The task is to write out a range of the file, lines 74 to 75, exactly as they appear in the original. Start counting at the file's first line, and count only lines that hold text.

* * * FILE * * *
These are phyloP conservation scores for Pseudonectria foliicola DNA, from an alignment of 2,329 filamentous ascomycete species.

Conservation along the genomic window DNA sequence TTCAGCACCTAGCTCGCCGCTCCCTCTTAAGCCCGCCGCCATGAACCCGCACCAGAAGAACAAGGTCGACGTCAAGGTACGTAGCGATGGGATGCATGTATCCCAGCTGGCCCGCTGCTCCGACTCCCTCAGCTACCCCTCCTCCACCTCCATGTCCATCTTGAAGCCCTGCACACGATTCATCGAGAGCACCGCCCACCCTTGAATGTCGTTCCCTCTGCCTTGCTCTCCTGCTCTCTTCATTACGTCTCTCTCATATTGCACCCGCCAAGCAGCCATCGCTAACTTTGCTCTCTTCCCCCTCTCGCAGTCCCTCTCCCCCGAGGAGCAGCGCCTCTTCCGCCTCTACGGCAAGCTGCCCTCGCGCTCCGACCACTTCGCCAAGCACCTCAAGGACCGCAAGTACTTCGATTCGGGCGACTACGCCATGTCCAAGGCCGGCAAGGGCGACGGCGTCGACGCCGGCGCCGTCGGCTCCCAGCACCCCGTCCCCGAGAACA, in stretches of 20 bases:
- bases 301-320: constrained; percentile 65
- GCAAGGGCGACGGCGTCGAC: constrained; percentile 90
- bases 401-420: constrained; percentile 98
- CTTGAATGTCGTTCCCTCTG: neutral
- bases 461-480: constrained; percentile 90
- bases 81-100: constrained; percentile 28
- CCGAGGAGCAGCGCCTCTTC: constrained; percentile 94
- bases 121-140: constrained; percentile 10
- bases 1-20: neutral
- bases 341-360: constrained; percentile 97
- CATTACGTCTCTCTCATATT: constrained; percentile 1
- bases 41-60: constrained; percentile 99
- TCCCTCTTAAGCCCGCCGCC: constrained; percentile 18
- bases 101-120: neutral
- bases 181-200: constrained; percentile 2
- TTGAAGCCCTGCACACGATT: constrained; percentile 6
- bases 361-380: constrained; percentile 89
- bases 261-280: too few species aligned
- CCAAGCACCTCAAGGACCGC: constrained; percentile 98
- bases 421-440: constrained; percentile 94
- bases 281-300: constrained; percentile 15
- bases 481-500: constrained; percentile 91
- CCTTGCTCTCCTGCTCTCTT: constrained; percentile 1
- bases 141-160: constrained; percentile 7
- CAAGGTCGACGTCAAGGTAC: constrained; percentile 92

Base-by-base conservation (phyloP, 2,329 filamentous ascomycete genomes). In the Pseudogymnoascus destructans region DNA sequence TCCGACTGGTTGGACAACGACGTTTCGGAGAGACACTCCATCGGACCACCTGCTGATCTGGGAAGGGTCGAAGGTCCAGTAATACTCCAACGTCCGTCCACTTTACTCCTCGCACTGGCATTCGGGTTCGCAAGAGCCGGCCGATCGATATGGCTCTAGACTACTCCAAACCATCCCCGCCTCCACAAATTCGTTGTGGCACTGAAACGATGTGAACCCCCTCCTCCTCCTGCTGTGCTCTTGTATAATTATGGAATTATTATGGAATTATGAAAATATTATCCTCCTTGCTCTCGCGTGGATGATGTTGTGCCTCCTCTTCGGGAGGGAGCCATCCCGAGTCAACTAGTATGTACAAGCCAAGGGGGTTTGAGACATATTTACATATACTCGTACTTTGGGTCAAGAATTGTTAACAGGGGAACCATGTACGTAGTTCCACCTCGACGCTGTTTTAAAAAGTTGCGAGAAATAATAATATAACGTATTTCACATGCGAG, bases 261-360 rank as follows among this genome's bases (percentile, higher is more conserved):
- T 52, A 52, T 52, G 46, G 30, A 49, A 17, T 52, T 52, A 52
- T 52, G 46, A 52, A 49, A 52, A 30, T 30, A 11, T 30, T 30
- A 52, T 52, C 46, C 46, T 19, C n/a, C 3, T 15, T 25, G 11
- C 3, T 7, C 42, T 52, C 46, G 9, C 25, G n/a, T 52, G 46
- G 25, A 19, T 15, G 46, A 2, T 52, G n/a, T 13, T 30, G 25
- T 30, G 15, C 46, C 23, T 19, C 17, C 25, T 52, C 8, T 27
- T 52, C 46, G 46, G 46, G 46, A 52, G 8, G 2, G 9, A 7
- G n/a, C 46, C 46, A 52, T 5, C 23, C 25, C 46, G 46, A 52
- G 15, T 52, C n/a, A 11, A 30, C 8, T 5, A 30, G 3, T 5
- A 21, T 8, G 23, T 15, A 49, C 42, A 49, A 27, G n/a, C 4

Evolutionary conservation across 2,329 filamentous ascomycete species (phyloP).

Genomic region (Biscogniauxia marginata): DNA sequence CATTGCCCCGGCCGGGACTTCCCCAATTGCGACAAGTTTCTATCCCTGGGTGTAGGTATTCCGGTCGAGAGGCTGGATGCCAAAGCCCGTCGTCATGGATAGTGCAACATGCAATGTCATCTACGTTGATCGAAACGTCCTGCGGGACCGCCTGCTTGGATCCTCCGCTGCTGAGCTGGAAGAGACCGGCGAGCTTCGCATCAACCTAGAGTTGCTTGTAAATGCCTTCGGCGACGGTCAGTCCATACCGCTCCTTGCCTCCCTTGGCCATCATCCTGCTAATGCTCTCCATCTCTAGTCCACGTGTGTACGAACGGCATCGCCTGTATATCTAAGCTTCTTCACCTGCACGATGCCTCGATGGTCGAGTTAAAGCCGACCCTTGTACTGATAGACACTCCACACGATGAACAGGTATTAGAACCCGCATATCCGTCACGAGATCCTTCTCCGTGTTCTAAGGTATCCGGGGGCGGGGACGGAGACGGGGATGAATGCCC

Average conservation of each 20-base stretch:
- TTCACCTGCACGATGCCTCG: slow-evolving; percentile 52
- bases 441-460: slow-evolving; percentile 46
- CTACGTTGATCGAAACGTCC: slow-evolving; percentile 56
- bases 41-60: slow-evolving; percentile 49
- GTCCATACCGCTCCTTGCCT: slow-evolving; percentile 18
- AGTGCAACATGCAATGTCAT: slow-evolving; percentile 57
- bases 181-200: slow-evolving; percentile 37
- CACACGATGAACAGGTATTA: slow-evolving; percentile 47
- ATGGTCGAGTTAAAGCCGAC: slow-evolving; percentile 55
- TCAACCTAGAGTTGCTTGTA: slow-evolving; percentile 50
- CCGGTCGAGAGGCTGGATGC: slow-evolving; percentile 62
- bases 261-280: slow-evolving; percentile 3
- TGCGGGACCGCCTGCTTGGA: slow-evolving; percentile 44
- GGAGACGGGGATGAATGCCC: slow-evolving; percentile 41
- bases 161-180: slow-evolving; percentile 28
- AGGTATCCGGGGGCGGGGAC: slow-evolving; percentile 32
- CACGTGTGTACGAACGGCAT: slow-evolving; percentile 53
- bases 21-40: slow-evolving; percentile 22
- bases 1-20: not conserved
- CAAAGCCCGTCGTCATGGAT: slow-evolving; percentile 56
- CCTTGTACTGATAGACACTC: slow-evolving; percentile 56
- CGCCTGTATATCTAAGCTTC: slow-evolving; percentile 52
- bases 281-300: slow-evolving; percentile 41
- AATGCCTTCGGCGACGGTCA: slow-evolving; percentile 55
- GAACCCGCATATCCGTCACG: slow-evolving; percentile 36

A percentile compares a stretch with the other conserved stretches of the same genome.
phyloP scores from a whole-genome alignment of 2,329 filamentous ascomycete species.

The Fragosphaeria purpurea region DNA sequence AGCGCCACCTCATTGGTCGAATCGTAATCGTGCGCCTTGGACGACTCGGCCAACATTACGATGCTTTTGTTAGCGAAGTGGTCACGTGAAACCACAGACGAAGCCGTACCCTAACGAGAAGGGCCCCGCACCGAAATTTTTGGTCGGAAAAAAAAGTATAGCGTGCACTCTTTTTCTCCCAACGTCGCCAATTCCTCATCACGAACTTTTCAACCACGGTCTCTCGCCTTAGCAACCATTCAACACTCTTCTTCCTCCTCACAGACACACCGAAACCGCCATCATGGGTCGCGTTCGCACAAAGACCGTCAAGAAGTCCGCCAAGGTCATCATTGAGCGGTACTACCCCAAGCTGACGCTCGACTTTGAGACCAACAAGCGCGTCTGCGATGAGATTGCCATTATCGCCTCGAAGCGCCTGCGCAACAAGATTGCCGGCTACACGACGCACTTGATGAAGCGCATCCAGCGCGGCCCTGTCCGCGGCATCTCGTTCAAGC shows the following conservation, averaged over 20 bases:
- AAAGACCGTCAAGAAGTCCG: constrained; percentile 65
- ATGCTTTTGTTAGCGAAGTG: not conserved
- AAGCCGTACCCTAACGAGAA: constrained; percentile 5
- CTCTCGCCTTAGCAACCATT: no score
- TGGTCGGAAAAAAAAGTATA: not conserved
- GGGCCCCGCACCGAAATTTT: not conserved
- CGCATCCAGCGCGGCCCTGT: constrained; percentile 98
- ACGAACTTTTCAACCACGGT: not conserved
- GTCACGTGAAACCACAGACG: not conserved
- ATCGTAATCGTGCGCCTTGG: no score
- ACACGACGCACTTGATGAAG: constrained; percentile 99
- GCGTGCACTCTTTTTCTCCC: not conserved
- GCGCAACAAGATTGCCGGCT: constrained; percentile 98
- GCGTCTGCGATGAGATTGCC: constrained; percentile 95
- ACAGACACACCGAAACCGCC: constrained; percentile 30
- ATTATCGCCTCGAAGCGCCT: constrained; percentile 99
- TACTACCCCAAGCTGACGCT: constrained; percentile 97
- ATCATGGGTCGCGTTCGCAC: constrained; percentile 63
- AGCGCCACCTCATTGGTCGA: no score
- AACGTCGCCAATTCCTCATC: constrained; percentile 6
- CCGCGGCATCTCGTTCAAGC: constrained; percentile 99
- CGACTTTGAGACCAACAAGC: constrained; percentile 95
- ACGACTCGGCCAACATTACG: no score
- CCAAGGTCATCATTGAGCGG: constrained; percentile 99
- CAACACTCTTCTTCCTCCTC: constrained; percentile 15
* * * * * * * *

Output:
- TGGTCGGAAAAAAAAGTATA: not conserved
- GGGCCCCGCACCGAAATTTT: not conserved